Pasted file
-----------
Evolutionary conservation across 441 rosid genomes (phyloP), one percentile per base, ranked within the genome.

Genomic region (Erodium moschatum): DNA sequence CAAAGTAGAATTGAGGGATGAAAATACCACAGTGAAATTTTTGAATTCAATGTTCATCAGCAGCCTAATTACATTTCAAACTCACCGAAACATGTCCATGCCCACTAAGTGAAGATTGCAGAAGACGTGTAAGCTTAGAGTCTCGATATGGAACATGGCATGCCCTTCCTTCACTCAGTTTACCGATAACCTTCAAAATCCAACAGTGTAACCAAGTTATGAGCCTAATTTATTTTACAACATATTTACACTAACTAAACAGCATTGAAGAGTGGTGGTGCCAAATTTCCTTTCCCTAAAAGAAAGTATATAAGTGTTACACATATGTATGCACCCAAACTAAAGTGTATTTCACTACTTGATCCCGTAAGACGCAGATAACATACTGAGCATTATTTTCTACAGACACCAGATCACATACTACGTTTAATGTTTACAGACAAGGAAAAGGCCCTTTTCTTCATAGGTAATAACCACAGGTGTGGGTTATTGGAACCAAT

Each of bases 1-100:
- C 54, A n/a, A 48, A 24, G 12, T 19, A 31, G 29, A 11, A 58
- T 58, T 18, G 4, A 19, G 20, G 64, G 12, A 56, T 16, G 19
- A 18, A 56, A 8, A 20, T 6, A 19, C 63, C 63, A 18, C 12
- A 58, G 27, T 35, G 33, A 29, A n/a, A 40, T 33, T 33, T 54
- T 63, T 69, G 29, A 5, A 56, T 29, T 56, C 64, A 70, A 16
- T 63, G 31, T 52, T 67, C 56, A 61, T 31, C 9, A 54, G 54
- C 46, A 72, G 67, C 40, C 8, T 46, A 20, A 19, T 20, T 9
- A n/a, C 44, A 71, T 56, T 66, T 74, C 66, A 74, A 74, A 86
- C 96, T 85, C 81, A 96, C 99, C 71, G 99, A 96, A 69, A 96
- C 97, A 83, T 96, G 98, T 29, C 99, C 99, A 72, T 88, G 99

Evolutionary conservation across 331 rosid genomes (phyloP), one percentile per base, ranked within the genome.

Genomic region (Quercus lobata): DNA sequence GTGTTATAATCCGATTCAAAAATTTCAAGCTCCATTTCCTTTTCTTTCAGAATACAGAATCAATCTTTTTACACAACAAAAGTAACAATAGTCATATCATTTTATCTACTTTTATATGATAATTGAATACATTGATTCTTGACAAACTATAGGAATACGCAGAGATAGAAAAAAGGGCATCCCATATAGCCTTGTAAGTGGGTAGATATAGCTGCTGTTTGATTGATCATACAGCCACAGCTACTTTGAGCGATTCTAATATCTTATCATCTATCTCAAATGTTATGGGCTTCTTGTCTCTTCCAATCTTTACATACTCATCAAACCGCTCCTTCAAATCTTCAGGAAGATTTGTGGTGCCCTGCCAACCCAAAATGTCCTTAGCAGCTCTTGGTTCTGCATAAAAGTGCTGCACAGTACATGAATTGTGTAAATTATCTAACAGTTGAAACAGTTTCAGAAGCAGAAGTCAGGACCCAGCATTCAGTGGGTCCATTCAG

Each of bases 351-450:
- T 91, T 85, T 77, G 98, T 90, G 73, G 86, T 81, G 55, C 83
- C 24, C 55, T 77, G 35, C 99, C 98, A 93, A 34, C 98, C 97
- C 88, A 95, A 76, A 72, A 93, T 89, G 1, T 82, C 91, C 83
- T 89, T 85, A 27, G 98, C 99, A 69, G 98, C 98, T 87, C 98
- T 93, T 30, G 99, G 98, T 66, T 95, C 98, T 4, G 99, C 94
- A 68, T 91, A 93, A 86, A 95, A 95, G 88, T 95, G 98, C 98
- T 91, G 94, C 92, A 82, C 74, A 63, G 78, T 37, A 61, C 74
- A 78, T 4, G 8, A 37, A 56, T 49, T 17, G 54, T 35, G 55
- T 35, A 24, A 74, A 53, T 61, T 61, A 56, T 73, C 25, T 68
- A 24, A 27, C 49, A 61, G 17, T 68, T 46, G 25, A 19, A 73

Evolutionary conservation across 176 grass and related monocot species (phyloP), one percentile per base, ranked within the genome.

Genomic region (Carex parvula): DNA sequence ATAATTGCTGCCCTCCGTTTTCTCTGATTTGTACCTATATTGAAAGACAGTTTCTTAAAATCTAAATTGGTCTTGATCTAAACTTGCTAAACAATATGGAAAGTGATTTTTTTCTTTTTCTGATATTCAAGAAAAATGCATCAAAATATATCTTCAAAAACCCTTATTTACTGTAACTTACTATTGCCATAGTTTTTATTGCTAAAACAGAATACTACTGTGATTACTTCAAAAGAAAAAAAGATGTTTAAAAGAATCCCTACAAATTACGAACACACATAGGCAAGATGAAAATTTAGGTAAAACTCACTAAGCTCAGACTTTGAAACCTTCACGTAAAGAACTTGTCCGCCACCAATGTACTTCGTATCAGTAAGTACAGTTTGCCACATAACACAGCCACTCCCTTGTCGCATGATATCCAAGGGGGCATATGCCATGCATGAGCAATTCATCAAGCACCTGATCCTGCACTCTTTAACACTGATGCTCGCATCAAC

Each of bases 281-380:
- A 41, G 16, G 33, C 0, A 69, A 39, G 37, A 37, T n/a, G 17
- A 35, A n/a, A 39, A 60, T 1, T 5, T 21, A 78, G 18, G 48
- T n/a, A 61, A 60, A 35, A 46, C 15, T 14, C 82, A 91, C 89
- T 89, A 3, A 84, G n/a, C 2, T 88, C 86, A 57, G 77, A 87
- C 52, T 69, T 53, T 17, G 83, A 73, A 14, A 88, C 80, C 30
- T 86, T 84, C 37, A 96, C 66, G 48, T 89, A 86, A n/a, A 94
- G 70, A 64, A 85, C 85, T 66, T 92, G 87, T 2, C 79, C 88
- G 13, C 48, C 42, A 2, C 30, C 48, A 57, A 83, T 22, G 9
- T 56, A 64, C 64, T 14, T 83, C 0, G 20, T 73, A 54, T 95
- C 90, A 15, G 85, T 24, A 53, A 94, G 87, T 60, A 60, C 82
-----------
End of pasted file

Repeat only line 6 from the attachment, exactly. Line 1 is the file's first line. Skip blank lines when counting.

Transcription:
- A 18, A 56, A 8, A 20, T 6, A 19, C 63, C 63, A 18, C 12